St. John’s overall benchmark price climbed by an annualized rate of 5.7 per cent in December to $268,200. But certain properties outperformed others: the benchmark price for single-family homes increased by 6.7 per cent year-over-year to $271,400, while the benchmark apartment price tumbled four per cent to $225,000.
With supply not increasing in line with demand, these prices could continue to climb heading into 2021. Active residential listings province-wide in December were down 21.1 per cent compared to December 2019, marking a five-year low inventory level for the month of December.
Months of inventory fell to 7.1 months in December, down from the 14 months of inventory recorded at the same time a year ago. The long-run average of months of inventory is 10.5 for this time of the year. This is an important metric the industry uses because it is the number of months it would take to sell current stocks at the present rate of activity.
Despite long-term bullishness, the RE/MAX outlook for St. John’s residential real estate in 2021 is a drop of as much as three per cent to approximately $285,027 across all property types.
Is the St. John’s Housing Market ‘Vulnerable’?
The Canada Mortgage and Housing Corporation (CMHC) published its latest Housing Market Assessment (HMA) for the third quarter of 2020. The HMA examines the nation’s biggest real estate markets’ level of vulnerability, using four primary factors: overbuilding, overvaluation, overheating, and price acceleration.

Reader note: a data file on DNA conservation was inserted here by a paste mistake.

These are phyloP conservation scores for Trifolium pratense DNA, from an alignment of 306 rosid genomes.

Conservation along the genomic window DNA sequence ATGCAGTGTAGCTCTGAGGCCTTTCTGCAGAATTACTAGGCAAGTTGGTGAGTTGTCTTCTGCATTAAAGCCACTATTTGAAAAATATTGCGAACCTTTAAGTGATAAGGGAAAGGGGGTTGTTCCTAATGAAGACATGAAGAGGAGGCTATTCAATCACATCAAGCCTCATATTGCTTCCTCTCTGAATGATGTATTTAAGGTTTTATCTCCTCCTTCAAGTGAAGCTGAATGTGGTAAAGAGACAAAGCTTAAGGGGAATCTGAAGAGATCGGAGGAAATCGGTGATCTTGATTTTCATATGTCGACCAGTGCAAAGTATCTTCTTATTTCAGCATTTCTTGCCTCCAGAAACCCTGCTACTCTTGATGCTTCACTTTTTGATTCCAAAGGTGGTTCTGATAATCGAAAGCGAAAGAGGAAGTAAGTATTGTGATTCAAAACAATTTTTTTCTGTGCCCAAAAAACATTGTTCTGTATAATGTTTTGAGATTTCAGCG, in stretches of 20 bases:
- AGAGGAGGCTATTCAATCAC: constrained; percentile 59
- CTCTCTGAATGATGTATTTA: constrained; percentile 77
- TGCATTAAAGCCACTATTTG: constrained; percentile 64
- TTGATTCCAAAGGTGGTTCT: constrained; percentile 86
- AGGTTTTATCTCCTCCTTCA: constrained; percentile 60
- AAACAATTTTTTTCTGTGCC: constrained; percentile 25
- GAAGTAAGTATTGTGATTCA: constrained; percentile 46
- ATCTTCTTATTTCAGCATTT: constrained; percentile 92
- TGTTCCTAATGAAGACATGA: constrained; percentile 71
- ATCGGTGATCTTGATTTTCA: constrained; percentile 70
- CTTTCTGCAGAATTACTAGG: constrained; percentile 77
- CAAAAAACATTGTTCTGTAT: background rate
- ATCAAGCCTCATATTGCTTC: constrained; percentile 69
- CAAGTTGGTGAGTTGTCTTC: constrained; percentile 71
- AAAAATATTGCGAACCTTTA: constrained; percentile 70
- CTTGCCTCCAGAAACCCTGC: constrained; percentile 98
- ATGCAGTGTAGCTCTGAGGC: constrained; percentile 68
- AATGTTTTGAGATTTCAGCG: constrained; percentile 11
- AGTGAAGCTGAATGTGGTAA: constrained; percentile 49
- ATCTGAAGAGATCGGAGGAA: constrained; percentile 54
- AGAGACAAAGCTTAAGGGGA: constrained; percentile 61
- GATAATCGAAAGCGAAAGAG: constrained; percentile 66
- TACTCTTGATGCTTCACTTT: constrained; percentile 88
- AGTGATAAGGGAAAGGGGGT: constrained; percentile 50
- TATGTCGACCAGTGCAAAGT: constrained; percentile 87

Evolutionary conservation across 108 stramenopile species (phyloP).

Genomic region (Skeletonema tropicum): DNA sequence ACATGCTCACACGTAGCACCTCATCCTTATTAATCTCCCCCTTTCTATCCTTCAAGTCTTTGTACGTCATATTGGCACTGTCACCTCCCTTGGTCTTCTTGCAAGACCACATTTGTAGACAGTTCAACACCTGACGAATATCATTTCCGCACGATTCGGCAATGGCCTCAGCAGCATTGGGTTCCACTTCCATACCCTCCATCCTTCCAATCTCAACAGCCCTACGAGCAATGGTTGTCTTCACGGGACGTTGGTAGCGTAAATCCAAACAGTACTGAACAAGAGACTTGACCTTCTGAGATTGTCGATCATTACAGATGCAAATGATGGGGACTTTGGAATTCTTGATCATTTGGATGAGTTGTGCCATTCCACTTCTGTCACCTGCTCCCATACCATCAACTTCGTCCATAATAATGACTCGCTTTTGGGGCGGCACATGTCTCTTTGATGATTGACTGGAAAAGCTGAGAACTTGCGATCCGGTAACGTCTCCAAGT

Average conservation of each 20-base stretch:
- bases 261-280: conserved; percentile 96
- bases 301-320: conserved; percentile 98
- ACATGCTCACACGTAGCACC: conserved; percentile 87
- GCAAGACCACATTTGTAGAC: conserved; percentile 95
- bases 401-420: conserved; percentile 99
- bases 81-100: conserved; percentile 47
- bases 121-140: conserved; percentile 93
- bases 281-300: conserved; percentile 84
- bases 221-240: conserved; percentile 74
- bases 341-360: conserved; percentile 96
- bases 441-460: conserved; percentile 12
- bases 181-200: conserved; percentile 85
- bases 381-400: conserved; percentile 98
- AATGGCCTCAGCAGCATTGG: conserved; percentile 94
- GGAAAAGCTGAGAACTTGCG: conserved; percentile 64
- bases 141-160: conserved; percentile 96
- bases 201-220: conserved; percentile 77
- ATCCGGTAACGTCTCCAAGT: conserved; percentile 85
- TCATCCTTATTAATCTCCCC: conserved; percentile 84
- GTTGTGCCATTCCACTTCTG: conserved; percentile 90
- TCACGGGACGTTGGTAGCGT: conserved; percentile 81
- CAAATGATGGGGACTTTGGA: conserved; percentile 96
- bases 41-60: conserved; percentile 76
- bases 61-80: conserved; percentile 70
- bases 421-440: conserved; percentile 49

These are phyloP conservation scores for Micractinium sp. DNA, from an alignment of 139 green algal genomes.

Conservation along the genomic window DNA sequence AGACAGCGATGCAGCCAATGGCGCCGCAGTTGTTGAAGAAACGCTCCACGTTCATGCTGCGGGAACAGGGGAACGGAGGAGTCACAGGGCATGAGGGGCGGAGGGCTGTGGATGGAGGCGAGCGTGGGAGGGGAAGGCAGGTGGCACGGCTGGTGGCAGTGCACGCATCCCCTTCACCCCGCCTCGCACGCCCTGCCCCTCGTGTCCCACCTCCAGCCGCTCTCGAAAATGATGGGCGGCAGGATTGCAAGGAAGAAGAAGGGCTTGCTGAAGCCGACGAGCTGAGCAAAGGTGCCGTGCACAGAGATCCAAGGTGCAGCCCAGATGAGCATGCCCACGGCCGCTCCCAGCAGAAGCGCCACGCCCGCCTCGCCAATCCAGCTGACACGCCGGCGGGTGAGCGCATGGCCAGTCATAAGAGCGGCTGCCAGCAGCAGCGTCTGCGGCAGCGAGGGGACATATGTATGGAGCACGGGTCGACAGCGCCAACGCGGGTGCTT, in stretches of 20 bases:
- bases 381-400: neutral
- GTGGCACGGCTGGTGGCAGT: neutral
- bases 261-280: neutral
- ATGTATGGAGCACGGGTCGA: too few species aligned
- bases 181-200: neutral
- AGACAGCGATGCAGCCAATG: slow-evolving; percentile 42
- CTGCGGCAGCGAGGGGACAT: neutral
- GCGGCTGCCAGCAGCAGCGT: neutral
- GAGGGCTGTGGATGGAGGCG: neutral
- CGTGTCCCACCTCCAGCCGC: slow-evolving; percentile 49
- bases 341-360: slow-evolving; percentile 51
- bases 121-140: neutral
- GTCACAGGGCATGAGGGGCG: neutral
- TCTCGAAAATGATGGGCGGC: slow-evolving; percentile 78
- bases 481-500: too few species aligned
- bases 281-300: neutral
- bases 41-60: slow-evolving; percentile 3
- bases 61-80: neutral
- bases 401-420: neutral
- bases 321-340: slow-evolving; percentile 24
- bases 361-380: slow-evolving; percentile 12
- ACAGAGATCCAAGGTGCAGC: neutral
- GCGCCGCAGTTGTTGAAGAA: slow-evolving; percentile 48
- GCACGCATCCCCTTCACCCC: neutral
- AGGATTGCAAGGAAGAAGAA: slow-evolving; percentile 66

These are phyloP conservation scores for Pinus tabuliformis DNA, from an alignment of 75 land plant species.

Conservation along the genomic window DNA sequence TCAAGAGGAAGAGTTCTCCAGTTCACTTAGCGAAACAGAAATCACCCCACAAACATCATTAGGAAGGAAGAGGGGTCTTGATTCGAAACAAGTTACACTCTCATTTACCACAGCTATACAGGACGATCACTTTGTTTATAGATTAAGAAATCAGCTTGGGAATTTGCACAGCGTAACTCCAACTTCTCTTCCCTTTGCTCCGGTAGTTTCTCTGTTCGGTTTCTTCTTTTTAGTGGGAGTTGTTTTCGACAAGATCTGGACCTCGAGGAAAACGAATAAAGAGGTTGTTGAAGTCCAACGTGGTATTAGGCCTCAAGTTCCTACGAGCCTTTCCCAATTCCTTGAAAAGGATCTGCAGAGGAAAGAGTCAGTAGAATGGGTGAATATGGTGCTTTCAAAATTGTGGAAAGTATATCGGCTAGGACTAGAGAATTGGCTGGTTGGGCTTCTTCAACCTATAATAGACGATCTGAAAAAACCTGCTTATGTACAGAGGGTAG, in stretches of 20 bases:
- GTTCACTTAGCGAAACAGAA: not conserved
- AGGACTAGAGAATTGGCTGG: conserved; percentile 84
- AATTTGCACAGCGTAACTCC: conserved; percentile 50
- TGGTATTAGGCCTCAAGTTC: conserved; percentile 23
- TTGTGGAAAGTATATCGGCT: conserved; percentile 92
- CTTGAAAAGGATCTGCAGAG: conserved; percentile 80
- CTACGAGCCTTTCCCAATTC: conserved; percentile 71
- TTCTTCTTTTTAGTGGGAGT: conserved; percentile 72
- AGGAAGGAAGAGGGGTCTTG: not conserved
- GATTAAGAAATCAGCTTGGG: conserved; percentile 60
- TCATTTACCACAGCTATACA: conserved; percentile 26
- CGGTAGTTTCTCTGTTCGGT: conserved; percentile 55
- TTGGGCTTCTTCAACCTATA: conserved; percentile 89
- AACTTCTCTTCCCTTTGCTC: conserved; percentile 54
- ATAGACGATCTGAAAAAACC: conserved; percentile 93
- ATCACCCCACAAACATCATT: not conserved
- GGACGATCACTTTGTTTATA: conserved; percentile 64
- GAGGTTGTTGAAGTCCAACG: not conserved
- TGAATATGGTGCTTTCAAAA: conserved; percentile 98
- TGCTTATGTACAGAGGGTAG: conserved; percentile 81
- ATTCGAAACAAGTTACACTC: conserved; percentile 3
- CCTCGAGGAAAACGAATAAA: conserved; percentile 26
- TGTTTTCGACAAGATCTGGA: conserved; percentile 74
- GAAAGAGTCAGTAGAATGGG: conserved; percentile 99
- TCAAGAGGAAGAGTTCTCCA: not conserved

Regina, Hamilton, Montreal, and Moncton topped the list of cities more vulnerable in the Canadian housing market. St. John’s, meanwhile, joined the list of six markets that received overall low vulnerability scores (Edmonton, Calgary, Saskatoon, Winnipeg, and Quebec City were the others).
“Although the unprecedented income supports from governments provided temporary relief, the COVID-19 crisis negatively affected the level of permanent disposable income available to households,” said Bob Dugan, CMHC’s chief economist, in a news release. “Along with the weakening of other drivers of the housing market, overvaluation imbalances increased further or started to emerge in several markets in the third quarter of 2020.”
Beyond Pent-Up Demand in St. John’s
The term “pent-up demand” has become a fixture in conversations about the Canadian real estate market last year, to explain the monumental surge in housing activity. Due to the coronavirus pandemic, much of the spring and summer buying and selling had been delayed by a few months. But while it is believed that the pent-up demand has been exhausted, St. John’s situation is beyond this market phenomenon.
Indeed, the east coast city’s rejuvenation is potentially part of a long-term trend of economic revitalization, population growth, and a strong housing sector. The COVID-19 public health crisis could be the contributing factor to its long-term rejuvenation.
From historically low interest rates, to a change in how we work and the adoption of digital tools by real estate agents, Canadians have more options at their disposal to navigate the housing market during these unprecedented times. This is great news for Canada’s former underdog housing markets like St. John’s.